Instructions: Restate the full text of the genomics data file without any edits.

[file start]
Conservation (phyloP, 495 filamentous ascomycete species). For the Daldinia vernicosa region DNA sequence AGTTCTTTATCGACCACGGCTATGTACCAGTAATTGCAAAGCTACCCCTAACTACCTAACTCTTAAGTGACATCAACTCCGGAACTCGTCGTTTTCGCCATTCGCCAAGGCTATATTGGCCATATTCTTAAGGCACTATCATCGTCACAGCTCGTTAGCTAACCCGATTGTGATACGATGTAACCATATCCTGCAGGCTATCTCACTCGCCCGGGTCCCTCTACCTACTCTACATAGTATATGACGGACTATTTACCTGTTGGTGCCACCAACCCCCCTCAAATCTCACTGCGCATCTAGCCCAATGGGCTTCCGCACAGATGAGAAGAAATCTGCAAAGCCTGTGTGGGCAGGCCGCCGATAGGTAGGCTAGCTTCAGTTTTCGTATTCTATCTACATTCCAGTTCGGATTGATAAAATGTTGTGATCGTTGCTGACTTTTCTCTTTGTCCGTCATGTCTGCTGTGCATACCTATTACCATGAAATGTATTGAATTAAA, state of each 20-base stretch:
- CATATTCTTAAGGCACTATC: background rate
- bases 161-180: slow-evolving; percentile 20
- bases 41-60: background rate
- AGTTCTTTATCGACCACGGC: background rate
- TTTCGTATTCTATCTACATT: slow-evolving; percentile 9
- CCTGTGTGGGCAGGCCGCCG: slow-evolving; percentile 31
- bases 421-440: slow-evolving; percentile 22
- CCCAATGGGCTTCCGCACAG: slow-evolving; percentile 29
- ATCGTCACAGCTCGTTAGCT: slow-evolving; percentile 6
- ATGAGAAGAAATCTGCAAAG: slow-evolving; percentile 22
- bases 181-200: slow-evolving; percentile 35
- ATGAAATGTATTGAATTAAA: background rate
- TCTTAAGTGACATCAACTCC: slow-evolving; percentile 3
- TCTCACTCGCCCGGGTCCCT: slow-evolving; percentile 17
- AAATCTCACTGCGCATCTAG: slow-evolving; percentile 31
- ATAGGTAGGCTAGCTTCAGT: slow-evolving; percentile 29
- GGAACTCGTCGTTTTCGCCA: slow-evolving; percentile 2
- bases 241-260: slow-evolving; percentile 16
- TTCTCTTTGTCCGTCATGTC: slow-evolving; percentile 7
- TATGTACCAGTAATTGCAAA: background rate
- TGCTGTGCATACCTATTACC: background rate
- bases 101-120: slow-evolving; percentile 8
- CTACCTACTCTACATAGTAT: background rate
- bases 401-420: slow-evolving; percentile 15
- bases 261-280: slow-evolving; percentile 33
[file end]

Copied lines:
Conservation (phyloP, 495 filamentous ascomycete species). For the Daldinia vernicosa region DNA sequence AGTTCTTTATCGACCACGGCTATGTACCAGTAATTGCAAAGCTACCCCTAACTACCTAACTCTTAAGTGACATCAACTCCGGAACTCGTCGTTTTCGCCATTCGCCAAGGCTATATTGGCCATATTCTTAAGGCACTATCATCGTCACAGCTCGTTAGCTAACCCGATTGTGATACGATGTAACCATATCCTGCAGGCTATCTCACTCGCCCGGGTCCCTCTACCTACTCTACATAGTATATGACGGACTATTTACCTGTTGGTGCCACCAACCCCCCTCAAATCTCACTGCGCATCTAGCCCAATGGGCTTCCGCACAGATGAGAAGAAATCTGCAAAGCCTGTGTGGGCAGGCCGCCGATAGGTAGGCTAGCTTCAGTTTTCGTATTCTATCTACATTCCAGTTCGGATTGATAAAATGTTGTGATCGTTGCTGACTTTTCTCTTTGTCCGTCATGTCTGCTGTGCATACCTATTACCATGAAATGTATTGAATTAAA, state of each 20-base stretch:
- CATATTCTTAAGGCACTATC: background rate
- bases 161-180: slow-evolving; percentile 20
- bases 41-60: background rate
- AGTTCTTTATCGACCACGGC: background rate
- TTTCGTATTCTATCTACATT: slow-evolving; percentile 9
- CCTGTGTGGGCAGGCCGCCG: slow-evolving; percentile 31
- bases 421-440: slow-evolving; percentile 22
- CCCAATGGGCTTCCGCACAG: slow-evolving; percentile 29
- ATCGTCACAGCTCGTTAGCT: slow-evolving; percentile 6
- ATGAGAAGAAATCTGCAAAG: slow-evolving; percentile 22
- bases 181-200: slow-evolving; percentile 35
- ATGAAATGTATTGAATTAAA: background rate
- TCTTAAGTGACATCAACTCC: slow-evolving; percentile 3
- TCTCACTCGCCCGGGTCCCT: slow-evolving; percentile 17
- AAATCTCACTGCGCATCTAG: slow-evolving; percentile 31
- ATAGGTAGGCTAGCTTCAGT: slow-evolving; percentile 29
- GGAACTCGTCGTTTTCGCCA: slow-evolving; percentile 2
- bases 241-260: slow-evolving; percentile 16
- TTCTCTTTGTCCGTCATGTC: slow-evolving; percentile 7
- TATGTACCAGTAATTGCAAA: background rate
- TGCTGTGCATACCTATTACC: background rate
- bases 101-120: slow-evolving; percentile 8
- CTACCTACTCTACATAGTAT: background rate
- bases 401-420: slow-evolving; percentile 15
- bases 261-280: slow-evolving; percentile 33